My angst usually kept me involved in what I’ll call “fringe activities”: BMX, punk music, smoking weed, and through those my first introductions to graffiti. I can remember my first two instances of tagging something, first being my name with money comically coming out of the back of it in a culvert pipe when I was 11, and the at 13 spraying “Ride BMX ‘03” in a tunnel off of a concrete storm ditch we used to ride. Little did I know how it would shape my life for the better and for worse years later, or the profound passion it would subconsciously ignite in me.


What started as an anarchistic, rebellious sense of expression over the years has taken on so many additional meanings: catharsis, therapy, creative outlet, social medium, instant gratification, self-satisfaction.


What began with no artistic intention has turned into 30 color murals executed with ladders and scaffolding and walls painted at the Kennedy Center events. But it’s here, on the Red Line in N.E. DC that I am in my true element. This slice of the city at 3 am, while you were probably sleeping. I find my peace. I feel like I’m the last person in the world and I’m proving I still exist, if only to myself.


I’m busy being born.


I’d be lying if I denied the egotistical aspects or the overall existential crisis playing out every time I paint a new spot, after all, this is the equivalent to a boiled-down, in-real-life social media profile where we curate how we want others to view us…bright, funky colors and loose letters for the hipster maybe, or dark colors with jagged sharp letters, and a gangster hip-hop character with a gun so they know I “go hard”, or a philosophical quote so they know I’m deep…


But aside from how we want to be perceived on the outside, that doesn’t explain the cause for the emotion it evokes within, why for 12 consistent, consecutive years I’ve spend multiple nights a week in otherwise unsavory areas or all day on weekend out in a secluded section of woods underneath a highway painting walls.


I’m locked in a perpetual race to nowhere. When I’m not painting, I’m mapping other cities. I’m walking around on Google Maps on street view mode seeking rooftops or following train tracks on satellite view til the tracks dip under roads or run past abandoned looking buildings. I’ve even gotten good at spotting walls from above and knowing if they’re tall enough by the shadows they cast.


An unquenchable thirst to be everywhere. I want regional saturation, then national. I want it all. What I want is an omnipresence! But that in itself is the unattainable end goal. Everything along the way means just as much as the finished product.


The missions with friends, the exploration of forbidden, often long-forgotten places, mutually finding the beauty in urban decay. The laughs and collaboration with the eclectic group of individuals I’d never have gotten to know.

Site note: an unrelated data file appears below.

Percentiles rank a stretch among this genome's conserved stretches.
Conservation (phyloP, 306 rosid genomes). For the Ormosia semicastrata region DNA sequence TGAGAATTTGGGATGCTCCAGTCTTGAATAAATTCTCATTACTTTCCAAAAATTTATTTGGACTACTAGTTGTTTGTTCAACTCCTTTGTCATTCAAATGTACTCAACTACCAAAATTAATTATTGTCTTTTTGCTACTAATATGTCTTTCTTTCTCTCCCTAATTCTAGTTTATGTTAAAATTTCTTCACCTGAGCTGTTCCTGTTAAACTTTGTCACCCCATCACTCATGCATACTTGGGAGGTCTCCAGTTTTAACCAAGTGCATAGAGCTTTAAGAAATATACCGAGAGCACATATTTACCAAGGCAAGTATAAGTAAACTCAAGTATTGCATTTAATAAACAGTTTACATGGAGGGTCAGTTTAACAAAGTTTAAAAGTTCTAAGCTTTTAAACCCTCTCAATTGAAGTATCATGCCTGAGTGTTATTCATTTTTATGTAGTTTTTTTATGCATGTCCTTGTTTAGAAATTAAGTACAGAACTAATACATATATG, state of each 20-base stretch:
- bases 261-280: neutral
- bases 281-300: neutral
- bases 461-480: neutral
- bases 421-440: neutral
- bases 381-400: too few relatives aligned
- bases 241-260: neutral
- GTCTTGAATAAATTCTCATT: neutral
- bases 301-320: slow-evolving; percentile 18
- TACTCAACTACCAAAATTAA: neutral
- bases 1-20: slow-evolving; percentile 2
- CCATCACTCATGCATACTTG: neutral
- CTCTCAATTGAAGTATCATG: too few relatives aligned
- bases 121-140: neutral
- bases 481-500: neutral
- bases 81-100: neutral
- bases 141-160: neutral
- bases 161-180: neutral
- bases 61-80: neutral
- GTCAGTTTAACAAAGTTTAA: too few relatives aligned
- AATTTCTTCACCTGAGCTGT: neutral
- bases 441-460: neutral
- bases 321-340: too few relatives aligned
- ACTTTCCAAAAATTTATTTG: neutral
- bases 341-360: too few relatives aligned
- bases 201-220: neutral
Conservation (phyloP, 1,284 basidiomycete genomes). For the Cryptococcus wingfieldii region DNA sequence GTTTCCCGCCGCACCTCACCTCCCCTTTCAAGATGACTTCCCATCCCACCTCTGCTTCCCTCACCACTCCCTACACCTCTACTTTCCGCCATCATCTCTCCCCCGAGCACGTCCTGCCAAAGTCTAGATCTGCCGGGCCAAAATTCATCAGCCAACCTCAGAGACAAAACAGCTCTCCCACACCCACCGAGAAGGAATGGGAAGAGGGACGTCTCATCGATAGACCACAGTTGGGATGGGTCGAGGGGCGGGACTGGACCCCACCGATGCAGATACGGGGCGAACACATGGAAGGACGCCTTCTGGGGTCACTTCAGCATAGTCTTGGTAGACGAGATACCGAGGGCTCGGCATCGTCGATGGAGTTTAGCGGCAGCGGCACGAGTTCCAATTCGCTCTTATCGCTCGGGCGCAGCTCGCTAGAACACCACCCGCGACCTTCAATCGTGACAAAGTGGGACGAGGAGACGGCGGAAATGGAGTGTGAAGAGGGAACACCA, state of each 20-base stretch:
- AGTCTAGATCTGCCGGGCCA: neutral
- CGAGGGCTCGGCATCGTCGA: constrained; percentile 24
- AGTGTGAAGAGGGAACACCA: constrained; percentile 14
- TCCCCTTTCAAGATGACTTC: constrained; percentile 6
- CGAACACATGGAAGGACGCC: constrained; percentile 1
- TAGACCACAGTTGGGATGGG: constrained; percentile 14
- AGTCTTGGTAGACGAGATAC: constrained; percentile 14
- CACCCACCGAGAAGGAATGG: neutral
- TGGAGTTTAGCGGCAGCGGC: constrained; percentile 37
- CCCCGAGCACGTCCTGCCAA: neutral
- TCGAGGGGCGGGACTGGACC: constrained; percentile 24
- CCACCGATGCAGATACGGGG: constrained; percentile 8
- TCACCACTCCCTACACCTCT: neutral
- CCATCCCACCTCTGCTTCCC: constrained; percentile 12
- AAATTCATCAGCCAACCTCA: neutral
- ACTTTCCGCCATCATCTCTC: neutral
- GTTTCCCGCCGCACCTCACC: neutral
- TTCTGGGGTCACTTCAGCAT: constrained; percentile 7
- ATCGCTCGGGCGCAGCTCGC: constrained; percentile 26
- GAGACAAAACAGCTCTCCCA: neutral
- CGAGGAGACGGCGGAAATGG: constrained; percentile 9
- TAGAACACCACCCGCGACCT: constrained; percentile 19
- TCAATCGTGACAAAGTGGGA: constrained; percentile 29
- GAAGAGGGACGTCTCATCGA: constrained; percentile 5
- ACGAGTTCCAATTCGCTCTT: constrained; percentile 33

Racial, social, musical, and political lines were blurred. Doesn’t matter. We’re brought together because we write graffiti. We are street artists who have a shared perspective on our cities’ tunnels, train tracks, rooftops, and alleys.


Sometimes, the destination is the journey, just as much as crossing the finish line. I’ve embarked on this great adventure, somewhat unknowingly, with my outward manifestation of an inward escape, building a nationwide network of like-minded people keeping this art form alive against all odds.


So as long as I’m breathing, and this fire keep burning I’ll be following my “Personal Legend.” I’ll be expanding my legacy, leaving pieces of me scattered around like hidden treasures for when I am no more. I’ll be pursing infamy.


I’ll be chasing faith.

From Da Bronx to D.M.V.

Jeffrey Melendez

 Third place, Nonfiction, Heard/Arlington County Detention Facility writing contest, August 2021

I can still hear Da Bronx and smell the Bronx. It’s his own world. Very different very unique very alive in spirit, in culture. All different types of races, ethnics, different flags hanging from windows, Puerto Rican, Nigerian, Cuban, Dominican, Jamaican, Ethiopian. We all from different countries but we stick together here in America, here in the Bronx. If we can make it in New York City, we can make it anywhere. I’m proud that I was born there.  I still hear police sirens, honking horns in morning traffic different languages Chinese Swahili Spanish.

I hear car alarms going off and ambulance too. People screaming inside the Yankees stadium. I hear Mr. Softee ice cream truck. I can’t forget I hear the A, B and D train. Music playing through thru windows speakers blaring Salsa, Rap, Merengue, Reggae, Hip-Hop, Soka, Bachata, Danie Hull. The fire hydrant popped because it’s hot that’s all. White man pull-up in the white vans, asking for papers. Pops working late to put food on the table.

You see me I ain’t have the same luxuries I have 2 grandmothers in different countries. I’m a first generation born American I can’t say I’m going to grandmoms today she 2,000 miles away.  In the Bronx I can hear families argue about eviction notice. From High Bridge, Kings Bridge, 3rd Ave. Big Brother telling Little Brother don’t be a loser be a winner.